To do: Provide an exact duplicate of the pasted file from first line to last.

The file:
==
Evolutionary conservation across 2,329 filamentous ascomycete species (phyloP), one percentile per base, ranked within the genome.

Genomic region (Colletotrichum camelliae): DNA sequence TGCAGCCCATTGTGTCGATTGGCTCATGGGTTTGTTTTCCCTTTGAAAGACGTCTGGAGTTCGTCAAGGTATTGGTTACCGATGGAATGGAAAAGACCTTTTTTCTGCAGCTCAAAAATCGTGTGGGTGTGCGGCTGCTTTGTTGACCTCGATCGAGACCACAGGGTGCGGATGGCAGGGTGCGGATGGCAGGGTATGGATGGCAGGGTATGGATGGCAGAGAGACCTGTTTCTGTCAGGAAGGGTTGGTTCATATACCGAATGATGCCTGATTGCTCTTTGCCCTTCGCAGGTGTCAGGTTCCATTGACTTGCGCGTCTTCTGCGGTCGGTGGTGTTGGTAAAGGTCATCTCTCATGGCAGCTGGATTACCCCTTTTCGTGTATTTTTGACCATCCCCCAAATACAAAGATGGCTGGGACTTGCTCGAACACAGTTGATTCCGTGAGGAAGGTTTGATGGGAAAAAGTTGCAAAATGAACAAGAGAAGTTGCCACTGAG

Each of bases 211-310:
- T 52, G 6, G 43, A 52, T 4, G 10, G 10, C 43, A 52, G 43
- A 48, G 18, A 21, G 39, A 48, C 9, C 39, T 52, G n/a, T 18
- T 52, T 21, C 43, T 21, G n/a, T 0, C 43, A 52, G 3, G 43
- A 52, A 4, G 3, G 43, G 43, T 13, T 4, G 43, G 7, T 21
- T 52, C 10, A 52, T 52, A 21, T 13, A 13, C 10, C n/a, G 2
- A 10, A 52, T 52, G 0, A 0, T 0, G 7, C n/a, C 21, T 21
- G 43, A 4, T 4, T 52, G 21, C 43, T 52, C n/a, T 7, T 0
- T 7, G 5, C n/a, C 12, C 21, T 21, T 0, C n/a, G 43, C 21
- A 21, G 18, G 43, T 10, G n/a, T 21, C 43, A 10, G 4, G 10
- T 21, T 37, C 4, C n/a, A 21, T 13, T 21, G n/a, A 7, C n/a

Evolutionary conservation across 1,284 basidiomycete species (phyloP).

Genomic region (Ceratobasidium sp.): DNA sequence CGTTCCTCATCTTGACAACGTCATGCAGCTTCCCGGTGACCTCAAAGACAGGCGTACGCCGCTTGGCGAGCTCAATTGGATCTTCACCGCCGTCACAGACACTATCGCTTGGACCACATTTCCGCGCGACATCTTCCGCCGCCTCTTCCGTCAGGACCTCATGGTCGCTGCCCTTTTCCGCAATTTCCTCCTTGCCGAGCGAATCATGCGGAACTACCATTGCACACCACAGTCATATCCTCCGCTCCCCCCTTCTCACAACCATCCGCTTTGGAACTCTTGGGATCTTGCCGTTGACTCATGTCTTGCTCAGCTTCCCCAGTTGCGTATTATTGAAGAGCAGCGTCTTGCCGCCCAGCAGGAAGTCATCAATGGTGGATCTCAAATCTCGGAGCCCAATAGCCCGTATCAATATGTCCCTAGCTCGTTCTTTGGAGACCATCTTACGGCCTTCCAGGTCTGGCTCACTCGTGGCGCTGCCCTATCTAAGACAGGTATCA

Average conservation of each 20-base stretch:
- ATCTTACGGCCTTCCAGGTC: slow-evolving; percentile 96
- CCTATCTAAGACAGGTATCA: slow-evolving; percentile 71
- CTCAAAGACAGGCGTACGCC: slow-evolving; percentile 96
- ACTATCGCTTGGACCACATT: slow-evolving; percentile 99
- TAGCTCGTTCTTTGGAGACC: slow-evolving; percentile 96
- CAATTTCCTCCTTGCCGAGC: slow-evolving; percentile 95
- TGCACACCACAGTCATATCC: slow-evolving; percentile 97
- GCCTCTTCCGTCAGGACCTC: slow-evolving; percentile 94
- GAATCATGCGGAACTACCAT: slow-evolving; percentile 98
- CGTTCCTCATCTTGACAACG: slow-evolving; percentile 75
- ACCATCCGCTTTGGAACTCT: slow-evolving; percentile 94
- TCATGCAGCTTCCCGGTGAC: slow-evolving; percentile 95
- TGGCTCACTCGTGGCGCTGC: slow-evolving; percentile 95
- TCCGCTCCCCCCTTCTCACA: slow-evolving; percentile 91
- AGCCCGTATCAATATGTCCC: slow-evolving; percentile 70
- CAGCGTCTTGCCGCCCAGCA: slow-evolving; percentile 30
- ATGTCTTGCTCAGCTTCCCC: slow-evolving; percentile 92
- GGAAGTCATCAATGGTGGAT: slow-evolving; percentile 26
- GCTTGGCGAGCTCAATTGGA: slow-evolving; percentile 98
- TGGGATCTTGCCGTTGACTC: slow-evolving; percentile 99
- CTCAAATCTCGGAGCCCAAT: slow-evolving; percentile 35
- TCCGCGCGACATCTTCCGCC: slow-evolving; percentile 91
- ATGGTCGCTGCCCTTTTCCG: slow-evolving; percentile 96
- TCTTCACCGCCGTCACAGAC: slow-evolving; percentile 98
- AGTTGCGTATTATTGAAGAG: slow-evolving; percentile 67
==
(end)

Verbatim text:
Evolutionary conservation across 2,329 filamentous ascomycete species (phyloP), one percentile per base, ranked within the genome.

Genomic region (Colletotrichum camelliae): DNA sequence TGCAGCCCATTGTGTCGATTGGCTCATGGGTTTGTTTTCCCTTTGAAAGACGTCTGGAGTTCGTCAAGGTATTGGTTACCGATGGAATGGAAAAGACCTTTTTTCTGCAGCTCAAAAATCGTGTGGGTGTGCGGCTGCTTTGTTGACCTCGATCGAGACCACAGGGTGCGGATGGCAGGGTGCGGATGGCAGGGTATGGATGGCAGGGTATGGATGGCAGAGAGACCTGTTTCTGTCAGGAAGGGTTGGTTCATATACCGAATGATGCCTGATTGCTCTTTGCCCTTCGCAGGTGTCAGGTTCCATTGACTTGCGCGTCTTCTGCGGTCGGTGGTGTTGGTAAAGGTCATCTCTCATGGCAGCTGGATTACCCCTTTTCGTGTATTTTTGACCATCCCCCAAATACAAAGATGGCTGGGACTTGCTCGAACACAGTTGATTCCGTGAGGAAGGTTTGATGGGAAAAAGTTGCAAAATGAACAAGAGAAGTTGCCACTGAG

Each of bases 211-310:
- T 52, G 6, G 43, A 52, T 4, G 10, G 10, C 43, A 52, G 43
- A 48, G 18, A 21, G 39, A 48, C 9, C 39, T 52, G n/a, T 18
- T 52, T 21, C 43, T 21, G n/a, T 0, C 43, A 52, G 3, G 43
- A 52, A 4, G 3, G 43, G 43, T 13, T 4, G 43, G 7, T 21
- T 52, C 10, A 52, T 52, A 21, T 13, A 13, C 10, C n/a, G 2
- A 10, A 52, T 52, G 0, A 0, T 0, G 7, C n/a, C 21, T 21
- G 43, A 4, T 4, T 52, G 21, C 43, T 52, C n/a, T 7, T 0
- T 7, G 5, C n/a, C 12, C 21, T 21, T 0, C n/a, G 43, C 21
- A 21, G 18, G 43, T 10, G n/a, T 21, C 43, A 10, G 4, G 10
- T 21, T 37, C 4, C n/a, A 21, T 13, T 21, G n/a, A 7, C n/a

Evolutionary conservation across 1,284 basidiomycete species (phyloP).

Genomic region (Ceratobasidium sp.): DNA sequence CGTTCCTCATCTTGACAACGTCATGCAGCTTCCCGGTGACCTCAAAGACAGGCGTACGCCGCTTGGCGAGCTCAATTGGATCTTCACCGCCGTCACAGACACTATCGCTTGGACCACATTTCCGCGCGACATCTTCCGCCGCCTCTTCCGTCAGGACCTCATGGTCGCTGCCCTTTTCCGCAATTTCCTCCTTGCCGAGCGAATCATGCGGAACTACCATTGCACACCACAGTCATATCCTCCGCTCCCCCCTTCTCACAACCATCCGCTTTGGAACTCTTGGGATCTTGCCGTTGACTCATGTCTTGCTCAGCTTCCCCAGTTGCGTATTATTGAAGAGCAGCGTCTTGCCGCCCAGCAGGAAGTCATCAATGGTGGATCTCAAATCTCGGAGCCCAATAGCCCGTATCAATATGTCCCTAGCTCGTTCTTTGGAGACCATCTTACGGCCTTCCAGGTCTGGCTCACTCGTGGCGCTGCCCTATCTAAGACAGGTATCA

Average conservation of each 20-base stretch:
- ATCTTACGGCCTTCCAGGTC: slow-evolving; percentile 96
- CCTATCTAAGACAGGTATCA: slow-evolving; percentile 71
- CTCAAAGACAGGCGTACGCC: slow-evolving; percentile 96
- ACTATCGCTTGGACCACATT: slow-evolving; percentile 99
- TAGCTCGTTCTTTGGAGACC: slow-evolving; percentile 96
- CAATTTCCTCCTTGCCGAGC: slow-evolving; percentile 95
- TGCACACCACAGTCATATCC: slow-evolving; percentile 97
- GCCTCTTCCGTCAGGACCTC: slow-evolving; percentile 94
- GAATCATGCGGAACTACCAT: slow-evolving; percentile 98
- CGTTCCTCATCTTGACAACG: slow-evolving; percentile 75
- ACCATCCGCTTTGGAACTCT: slow-evolving; percentile 94
- TCATGCAGCTTCCCGGTGAC: slow-evolving; percentile 95
- TGGCTCACTCGTGGCGCTGC: slow-evolving; percentile 95
- TCCGCTCCCCCCTTCTCACA: slow-evolving; percentile 91
- AGCCCGTATCAATATGTCCC: slow-evolving; percentile 70
- CAGCGTCTTGCCGCCCAGCA: slow-evolving; percentile 30
- ATGTCTTGCTCAGCTTCCCC: slow-evolving; percentile 92
- GGAAGTCATCAATGGTGGAT: slow-evolving; percentile 26
- GCTTGGCGAGCTCAATTGGA: slow-evolving; percentile 98
- TGGGATCTTGCCGTTGACTC: slow-evolving; percentile 99
- CTCAAATCTCGGAGCCCAAT: slow-evolving; percentile 35
- TCCGCGCGACATCTTCCGCC: slow-evolving; percentile 91
- ATGGTCGCTGCCCTTTTCCG: slow-evolving; percentile 96
- TCTTCACCGCCGTCACAGAC: slow-evolving; percentile 98
- AGTTGCGTATTATTGAAGAG: slow-evolving; percentile 67